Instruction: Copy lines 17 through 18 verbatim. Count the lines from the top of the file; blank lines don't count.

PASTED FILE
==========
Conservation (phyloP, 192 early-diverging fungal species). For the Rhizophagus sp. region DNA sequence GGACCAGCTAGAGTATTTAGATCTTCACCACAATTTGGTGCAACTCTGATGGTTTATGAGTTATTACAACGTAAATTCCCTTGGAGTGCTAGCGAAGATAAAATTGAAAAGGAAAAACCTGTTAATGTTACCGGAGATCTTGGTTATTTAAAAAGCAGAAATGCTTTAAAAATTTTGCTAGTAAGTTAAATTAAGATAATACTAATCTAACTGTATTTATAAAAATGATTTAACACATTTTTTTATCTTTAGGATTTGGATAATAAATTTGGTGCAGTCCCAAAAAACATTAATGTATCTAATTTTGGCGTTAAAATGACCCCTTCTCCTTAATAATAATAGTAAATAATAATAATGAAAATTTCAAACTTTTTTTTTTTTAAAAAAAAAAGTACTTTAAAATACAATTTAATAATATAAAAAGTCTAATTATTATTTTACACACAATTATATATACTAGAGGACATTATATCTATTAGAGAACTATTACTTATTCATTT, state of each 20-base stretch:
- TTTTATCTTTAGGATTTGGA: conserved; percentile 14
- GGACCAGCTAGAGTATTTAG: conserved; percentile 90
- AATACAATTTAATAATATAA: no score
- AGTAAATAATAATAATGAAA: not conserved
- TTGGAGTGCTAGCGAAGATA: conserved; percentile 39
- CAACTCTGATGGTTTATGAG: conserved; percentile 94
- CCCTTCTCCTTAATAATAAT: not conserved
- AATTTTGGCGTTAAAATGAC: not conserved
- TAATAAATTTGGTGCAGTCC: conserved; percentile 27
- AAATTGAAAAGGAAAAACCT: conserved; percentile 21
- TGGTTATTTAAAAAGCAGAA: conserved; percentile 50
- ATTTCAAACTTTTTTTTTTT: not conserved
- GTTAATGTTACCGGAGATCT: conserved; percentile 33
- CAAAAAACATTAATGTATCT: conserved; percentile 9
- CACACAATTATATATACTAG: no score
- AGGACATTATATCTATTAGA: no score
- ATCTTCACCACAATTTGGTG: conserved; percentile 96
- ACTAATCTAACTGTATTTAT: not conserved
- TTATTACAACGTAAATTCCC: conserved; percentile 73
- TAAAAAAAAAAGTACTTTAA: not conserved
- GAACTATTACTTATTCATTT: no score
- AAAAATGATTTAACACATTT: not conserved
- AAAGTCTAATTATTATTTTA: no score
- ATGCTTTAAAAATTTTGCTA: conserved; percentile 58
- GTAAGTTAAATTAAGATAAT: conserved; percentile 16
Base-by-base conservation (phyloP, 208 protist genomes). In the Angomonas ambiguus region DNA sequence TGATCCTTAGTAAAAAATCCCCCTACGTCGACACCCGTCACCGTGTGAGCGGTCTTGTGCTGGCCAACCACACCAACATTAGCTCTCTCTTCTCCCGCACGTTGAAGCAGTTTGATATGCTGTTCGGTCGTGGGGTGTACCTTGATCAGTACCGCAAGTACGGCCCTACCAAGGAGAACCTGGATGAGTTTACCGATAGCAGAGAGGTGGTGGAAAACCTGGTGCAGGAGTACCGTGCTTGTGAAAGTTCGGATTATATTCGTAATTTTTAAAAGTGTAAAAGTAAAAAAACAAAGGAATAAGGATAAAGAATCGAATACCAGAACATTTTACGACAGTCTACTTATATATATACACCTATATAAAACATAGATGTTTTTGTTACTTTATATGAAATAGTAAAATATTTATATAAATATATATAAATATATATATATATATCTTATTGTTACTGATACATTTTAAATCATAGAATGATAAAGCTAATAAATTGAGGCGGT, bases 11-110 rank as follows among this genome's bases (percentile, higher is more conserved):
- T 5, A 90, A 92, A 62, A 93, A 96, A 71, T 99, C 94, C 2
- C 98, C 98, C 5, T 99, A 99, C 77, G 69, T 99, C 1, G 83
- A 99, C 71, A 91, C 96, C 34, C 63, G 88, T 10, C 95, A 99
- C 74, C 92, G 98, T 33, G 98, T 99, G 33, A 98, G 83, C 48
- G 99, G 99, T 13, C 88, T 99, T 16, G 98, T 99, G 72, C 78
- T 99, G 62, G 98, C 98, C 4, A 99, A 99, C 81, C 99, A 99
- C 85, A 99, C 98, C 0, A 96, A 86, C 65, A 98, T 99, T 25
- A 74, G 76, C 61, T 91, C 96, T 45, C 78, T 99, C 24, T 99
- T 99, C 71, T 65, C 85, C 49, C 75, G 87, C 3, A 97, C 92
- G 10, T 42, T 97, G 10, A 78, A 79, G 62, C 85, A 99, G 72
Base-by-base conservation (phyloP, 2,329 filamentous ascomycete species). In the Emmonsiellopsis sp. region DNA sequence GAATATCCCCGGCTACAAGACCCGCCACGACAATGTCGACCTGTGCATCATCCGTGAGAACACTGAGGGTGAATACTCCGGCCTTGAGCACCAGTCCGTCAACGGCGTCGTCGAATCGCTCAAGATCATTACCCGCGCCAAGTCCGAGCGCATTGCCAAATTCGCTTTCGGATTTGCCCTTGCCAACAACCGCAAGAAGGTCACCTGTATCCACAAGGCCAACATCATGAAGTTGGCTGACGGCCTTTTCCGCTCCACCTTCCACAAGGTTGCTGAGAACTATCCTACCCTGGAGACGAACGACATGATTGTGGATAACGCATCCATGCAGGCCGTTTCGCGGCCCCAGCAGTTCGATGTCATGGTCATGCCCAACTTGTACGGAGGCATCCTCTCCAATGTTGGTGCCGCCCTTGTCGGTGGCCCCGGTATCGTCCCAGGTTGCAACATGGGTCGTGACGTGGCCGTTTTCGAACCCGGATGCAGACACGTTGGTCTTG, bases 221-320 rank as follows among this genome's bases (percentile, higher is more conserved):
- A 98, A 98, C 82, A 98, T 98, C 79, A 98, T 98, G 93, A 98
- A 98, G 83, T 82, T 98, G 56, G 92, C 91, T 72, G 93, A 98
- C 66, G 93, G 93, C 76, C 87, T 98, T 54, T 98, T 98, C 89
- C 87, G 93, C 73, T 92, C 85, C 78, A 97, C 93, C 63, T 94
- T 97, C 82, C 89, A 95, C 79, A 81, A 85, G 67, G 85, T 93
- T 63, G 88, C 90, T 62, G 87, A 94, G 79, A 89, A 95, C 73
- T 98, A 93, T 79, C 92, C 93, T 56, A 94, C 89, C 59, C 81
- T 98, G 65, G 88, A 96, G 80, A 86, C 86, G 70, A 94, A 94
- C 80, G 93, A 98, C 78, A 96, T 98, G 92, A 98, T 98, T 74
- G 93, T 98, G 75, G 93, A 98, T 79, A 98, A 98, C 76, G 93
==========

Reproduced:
- AGGACATTATATCTATTAGA: no score
- ATCTTCACCACAATTTGGTG: conserved; percentile 96